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  #1  
Old 05-18-2012, 11:20 AM
j250hd j250hd is offline
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Fan clutch removal?

All right got the wrench from oriellys but do I need something else? I know its a left hand thread but how do you keep the belt from turning?
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Old 05-18-2012, 11:37 AM
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Actually there are two wrenches required, one to hold the pulley and the other to remove the fan. If you only have 1 then try hitting it with a BFH, it should break loose.
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Old 05-18-2012, 11:55 AM
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Mine had right hand threads. In fact, on the fan shroud, there was a giant sticker indicating that fact. I took a 1-7/8" wrench and used a grinder to make it narrow enough to fit in there. Then, I clamped a pair of vise grips onto the lip of the water pump pulley to hold it in place.
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1996 F-250 XLT 4x4, "Heavy Metal", 7.3L Powerstroke, ZF S5-42 transmission with Valair clutch and flywheel, Supercab, 8' bed, Riffraff 6637, HPX, Dieselsite 203 degree thermostat, 3" Downpipe to 4" straight pipe exhaust.
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Old 05-18-2012, 12:02 PM
j250hd j250hd is offline
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Where does thebsecond wrench go?
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Old 05-18-2012, 12:13 PM
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onto the bolts that hold the pulley on.
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Old 05-18-2012, 02:05 PM
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I pretty sure it's left hand thread as viewed standing in front of the truck. Right hand thread if sitting in the cab. But it's been a few years ...
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1997 F250 HD CC 4x4 7.3L - E4OD - 3.55's
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Old 05-18-2012, 03:32 PM
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It's right hand thread (standard thread ) "Left hand thread" means you turn it to the left (counter clockwise) to tighten. But it is just regular thread, lefty loosy, righty tighty.
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Old 05-18-2012, 03:39 PM
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Got it off! Just didn't realize that I had the tool to put on the pulley bolts too. It was sloppy and I was afraid of stripping out the bolts but I guess that's how most of them are???? Anyways thanks for the help! My sticker is non-existent, but it is RHT.
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Old 05-18-2012, 04:18 PM
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The "handedness" of threads will not change based on the direction from which you view them.

Screw thread - Wikipedia, the free encyclopedia
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1996 F-250 XLT 4x4, "Heavy Metal", 7.3L Powerstroke, ZF S5-42 transmission with Valair clutch and flywheel, Supercab, 8' bed, Riffraff 6637, HPX, Dieselsite 203 degree thermostat, 3" Downpipe to 4" straight pipe exhaust.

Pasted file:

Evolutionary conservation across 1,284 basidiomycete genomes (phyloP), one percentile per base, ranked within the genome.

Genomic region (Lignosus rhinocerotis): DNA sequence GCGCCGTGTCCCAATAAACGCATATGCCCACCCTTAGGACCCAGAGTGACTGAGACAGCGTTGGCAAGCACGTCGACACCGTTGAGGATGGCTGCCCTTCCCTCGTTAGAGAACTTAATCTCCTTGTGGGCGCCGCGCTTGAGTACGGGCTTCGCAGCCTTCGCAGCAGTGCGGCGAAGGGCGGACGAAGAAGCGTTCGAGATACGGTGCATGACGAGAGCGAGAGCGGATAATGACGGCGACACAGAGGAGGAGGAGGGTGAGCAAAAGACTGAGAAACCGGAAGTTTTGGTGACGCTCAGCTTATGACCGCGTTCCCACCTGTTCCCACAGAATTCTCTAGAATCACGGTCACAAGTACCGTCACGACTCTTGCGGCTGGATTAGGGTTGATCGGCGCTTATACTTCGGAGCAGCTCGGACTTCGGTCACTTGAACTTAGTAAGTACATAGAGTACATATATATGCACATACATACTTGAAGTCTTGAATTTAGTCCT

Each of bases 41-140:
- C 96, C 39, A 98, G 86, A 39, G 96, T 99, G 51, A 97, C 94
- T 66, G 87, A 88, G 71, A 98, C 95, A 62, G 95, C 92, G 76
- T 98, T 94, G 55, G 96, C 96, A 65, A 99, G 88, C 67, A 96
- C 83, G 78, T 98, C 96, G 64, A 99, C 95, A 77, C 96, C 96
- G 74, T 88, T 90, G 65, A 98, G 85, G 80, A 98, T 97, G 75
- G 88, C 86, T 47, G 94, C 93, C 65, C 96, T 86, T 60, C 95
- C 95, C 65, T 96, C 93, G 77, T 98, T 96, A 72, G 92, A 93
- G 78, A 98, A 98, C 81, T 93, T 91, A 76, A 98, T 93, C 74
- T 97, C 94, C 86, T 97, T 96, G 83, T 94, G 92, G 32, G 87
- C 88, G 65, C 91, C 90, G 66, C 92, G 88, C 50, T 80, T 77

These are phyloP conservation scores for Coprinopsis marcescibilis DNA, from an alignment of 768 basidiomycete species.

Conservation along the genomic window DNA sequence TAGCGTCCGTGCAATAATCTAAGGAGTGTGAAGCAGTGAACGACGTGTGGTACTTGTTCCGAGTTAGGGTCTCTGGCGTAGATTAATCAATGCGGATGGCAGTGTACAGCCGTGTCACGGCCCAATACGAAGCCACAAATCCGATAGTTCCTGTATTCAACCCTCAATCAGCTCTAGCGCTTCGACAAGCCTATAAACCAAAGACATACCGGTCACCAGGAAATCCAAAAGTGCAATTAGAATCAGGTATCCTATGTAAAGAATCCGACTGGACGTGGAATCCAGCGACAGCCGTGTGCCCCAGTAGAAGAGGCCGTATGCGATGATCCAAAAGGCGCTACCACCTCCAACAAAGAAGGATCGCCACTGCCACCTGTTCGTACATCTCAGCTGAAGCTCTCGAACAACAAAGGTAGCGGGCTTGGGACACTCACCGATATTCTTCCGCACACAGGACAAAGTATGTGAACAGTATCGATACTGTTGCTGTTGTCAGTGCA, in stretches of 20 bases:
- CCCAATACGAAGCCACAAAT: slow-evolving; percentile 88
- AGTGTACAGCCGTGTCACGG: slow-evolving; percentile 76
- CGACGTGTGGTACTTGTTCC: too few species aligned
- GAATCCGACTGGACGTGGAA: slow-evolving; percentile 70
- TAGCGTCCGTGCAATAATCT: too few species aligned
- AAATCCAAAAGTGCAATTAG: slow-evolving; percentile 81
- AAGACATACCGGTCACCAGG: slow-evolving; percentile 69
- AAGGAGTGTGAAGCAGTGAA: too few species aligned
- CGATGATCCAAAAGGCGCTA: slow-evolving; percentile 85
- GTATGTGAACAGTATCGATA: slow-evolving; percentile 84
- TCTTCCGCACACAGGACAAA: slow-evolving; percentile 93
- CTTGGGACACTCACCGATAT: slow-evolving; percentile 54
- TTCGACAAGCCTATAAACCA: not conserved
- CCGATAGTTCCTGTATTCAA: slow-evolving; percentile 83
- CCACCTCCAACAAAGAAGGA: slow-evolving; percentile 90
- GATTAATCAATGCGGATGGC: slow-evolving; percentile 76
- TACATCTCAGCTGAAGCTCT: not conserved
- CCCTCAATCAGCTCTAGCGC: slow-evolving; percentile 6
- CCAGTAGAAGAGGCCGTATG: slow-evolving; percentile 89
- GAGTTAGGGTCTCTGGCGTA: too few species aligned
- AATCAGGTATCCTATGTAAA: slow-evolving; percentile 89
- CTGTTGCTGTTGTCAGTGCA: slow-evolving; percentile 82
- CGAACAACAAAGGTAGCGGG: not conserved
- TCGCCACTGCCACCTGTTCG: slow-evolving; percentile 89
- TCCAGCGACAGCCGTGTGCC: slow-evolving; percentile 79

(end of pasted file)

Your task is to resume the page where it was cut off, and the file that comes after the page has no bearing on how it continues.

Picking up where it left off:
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Old 05-18-2012, 09:23 PM
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Quote:
Originally Posted by BuckHammer View Post
The "handedness" of threads will not change based on the direction from which you view them.

Screw thread - Wikipedia, the free encyclopedia

Totally agree with that and you are RIGHT, BUT if you look the NUT standing in front of the truck it will turn counter clock wise and if you are sitting in the cab, the NUT turns clock wise, when it is loosening (spl?).

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Old 05-18-2012, 09:36 PM
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Quote:
Originally Posted by RÖENTGEEP View Post
Totally agree with that and you are RIGHT, BUT if you look the NUT standing in front of the truck it will turn counter clock wise and if you are sitting in the cab, the NUT turns clock wise, when it is loosening (spl?).

Right. Stick your right arm out with your thumb pointing towards yourself and your hand partially opened. When you rotate whatever fastener you happen to be working with the way your fingers are pointed, it will advance in the direction your thumb is pointed. If you turn your hand around, you will be rotating the opposite way, but the fastener will also be advancing the opposite way. That's what makes a "Right Hand" thread.

A "Left Hand" thread works the same way, except with your left hand. That's the whole purpose behind throwing the word "Hand" into the description of the thread type.

If you know whether the fastener in question utilizes right hand or left hand threads, all you have to do is use that hand and point its thumb in the direction you want the fastener to advance along the threads, and your fingers on that hand will point you out the way to turn the fastener.



Edit: It's like the "Right Hand Rule" for angular momentum, for anybody who has studied college physics.
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1996 F-250 XLT 4x4, "Heavy Metal", 7.3L Powerstroke, ZF S5-42 transmission with Valair clutch and flywheel, Supercab, 8' bed, Riffraff 6637, HPX, Dieselsite 203 degree thermostat, 3" Downpipe to 4" straight pipe exhaust.
"you are not a troll. a pain in the --- sometimes, but not a troll." - tjc transport
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Old 05-18-2012, 09:36 PM
 
 
 
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